Noto-riety: The Jazz Odyssey of Sam Noto
by Phil Nyhuis
“Like a rare and seldom-seen comet, a jazz trumpet virtuoso like Sam Noto could only burst upon he Buffalo music scene once in a couple of centuries.”Sometime in the early 1960s, Sam Noto and his quintet opened for Miles Davis at the Town Casino, one of Buffalo’s long-ago jazz joints on Main Street. Sam’s band had come off the bandstand and Sam was standing against a wall listening to Miles. After his solo, Miles walked off the stand as his band continued to play and approached Noto.
“He was standing next to me and I could feel him looking at me,” remembers Sam.
After a long pause, Miles asks, in his signature rasp, “How do you like Tony?”
Sam: “Sounds great, man.” (Tony Williams was Miles’ new young drummer.)
Another long pause, then: “How do you like George?”
Sam: “Sounds great, man.” (George Coleman was the band’s post-Coltrane tenor saxophonist.)
Another pause, then: “Tony hates George.” And Miles walks back to the stand.
Like all his stories, Sam Noto tells this one with perfect showman’s timing and with such vivid detail that you can almost smell the cigarettes, sweat, and perfume and hear the band in the background. Then he laughs his big infectious laugh and everybody cracks up.
Buffalo, New York can lay claim to plenty of world class jazz musicians including drummers Frankie Dunlop, Louis Marino, and Mel Lewis; saxophonists Elvin Shepherd, Don Menza, Bobby Militello, and Grover Washington, Jr.; pianists Wade Legge and Al Tinney; and bassists Sabu Adeyola and Lou Hackney. But when it comes to jazz trumpet players, one man’s achievements eclipse them all. Like a rare and seldom-seen comet, a jazz trumpet virtuoso like Sam Noto could only burst upon the Buffalo music scene once in a couple of centuries.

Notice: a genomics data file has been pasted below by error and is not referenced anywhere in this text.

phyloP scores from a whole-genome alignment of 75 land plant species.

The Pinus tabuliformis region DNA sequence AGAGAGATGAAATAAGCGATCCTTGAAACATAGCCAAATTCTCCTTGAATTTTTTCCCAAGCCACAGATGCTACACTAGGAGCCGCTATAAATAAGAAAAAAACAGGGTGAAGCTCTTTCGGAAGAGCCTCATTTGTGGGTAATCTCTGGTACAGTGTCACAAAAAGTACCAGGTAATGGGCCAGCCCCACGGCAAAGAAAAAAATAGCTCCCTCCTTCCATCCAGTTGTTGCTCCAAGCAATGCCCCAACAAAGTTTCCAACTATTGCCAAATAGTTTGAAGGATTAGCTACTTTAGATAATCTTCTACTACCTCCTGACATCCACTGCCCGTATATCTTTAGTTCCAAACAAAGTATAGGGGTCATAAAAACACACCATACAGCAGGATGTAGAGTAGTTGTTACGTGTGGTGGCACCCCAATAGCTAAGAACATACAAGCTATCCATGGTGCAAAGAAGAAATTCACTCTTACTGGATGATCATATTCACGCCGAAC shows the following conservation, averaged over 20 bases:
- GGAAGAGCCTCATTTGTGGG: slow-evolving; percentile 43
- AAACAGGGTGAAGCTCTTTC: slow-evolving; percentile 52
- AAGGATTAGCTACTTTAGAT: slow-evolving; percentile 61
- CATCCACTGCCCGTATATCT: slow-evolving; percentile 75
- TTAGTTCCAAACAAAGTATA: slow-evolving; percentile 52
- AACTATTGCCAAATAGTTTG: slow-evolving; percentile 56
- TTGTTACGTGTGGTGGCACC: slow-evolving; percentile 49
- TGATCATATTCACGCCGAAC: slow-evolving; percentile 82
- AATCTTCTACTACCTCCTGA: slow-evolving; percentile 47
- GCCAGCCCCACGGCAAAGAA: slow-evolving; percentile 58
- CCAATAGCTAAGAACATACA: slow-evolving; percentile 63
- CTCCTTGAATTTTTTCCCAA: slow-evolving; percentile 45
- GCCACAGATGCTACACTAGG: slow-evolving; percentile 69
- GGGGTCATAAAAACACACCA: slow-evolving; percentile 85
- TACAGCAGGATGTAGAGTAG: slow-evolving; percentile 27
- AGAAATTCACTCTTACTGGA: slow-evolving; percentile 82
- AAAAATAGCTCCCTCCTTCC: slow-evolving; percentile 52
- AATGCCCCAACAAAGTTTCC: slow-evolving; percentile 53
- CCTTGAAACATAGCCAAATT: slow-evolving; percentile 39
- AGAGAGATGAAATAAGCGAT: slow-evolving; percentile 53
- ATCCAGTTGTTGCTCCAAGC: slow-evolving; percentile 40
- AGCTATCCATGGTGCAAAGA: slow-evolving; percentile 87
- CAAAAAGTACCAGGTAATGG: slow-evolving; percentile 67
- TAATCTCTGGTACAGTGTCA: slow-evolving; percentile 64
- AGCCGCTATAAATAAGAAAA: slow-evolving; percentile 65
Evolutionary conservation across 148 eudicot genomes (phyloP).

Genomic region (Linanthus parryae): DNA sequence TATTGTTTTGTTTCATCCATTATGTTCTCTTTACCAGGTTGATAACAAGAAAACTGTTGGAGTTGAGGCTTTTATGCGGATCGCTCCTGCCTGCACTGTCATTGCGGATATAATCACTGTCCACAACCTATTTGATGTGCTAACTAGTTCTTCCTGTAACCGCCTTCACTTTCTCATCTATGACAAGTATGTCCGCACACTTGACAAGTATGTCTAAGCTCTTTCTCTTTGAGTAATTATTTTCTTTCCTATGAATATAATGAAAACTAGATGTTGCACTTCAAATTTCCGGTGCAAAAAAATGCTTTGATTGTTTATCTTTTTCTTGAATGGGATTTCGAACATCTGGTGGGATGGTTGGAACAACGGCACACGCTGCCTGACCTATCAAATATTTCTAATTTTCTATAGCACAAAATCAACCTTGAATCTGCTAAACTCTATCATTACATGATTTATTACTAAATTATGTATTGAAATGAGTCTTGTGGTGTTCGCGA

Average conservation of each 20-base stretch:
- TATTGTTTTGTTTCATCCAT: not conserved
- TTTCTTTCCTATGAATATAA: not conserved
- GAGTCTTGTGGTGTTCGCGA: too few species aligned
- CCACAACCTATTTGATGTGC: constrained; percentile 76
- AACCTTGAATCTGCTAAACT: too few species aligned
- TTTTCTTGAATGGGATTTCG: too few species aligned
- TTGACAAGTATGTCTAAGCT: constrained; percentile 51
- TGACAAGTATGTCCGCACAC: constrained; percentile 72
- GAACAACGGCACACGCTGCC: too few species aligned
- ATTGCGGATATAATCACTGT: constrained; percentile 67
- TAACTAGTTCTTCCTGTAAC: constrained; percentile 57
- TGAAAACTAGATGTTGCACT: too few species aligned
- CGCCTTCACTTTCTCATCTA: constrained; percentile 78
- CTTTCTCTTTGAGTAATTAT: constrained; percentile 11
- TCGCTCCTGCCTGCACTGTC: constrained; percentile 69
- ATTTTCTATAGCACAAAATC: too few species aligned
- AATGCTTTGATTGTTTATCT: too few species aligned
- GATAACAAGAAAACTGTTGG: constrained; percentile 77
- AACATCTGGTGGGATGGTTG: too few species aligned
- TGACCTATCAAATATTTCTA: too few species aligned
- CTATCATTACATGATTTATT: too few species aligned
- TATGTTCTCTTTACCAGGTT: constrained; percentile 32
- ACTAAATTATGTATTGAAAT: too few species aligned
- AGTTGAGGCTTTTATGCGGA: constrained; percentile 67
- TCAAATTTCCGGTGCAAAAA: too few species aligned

Sam Noto was born in 1930, when Fletcher Henderson, Duke Ellington, Chick Webb and others were reshaping the composition of jazz groups from small dance orchestras to big bands with sophisticated arrangements and star soloists. By the mid-40s when Sam was already a promising trumpet player, Benny Goodman was the King of Swing and his trumpet star was Harry James, a superb player and the role model for many young trumpeters, including Sam. But then something completely unexpected happened.
In the mid-20th century, recordings were sold in music stores with private booths where you could listen to a record before buying it. One day when he was about 14, Sam was in a music store on Main Street when he ran into Sammy Cal and another young saxophonist.
“They were in a booth checking out records,” recalls Sam. “I was looking for Harry James. Sammy knocked on the glass and asked have you heard of Bird and Diz? I said no. So I went in their booth and they played “Shaw ‘Nuff.” It was unbelievable! It hit me like a thunderbolt. I was there for four hours. They had to throw me out of the store. It turned my life around. I could have been the next Harry James!”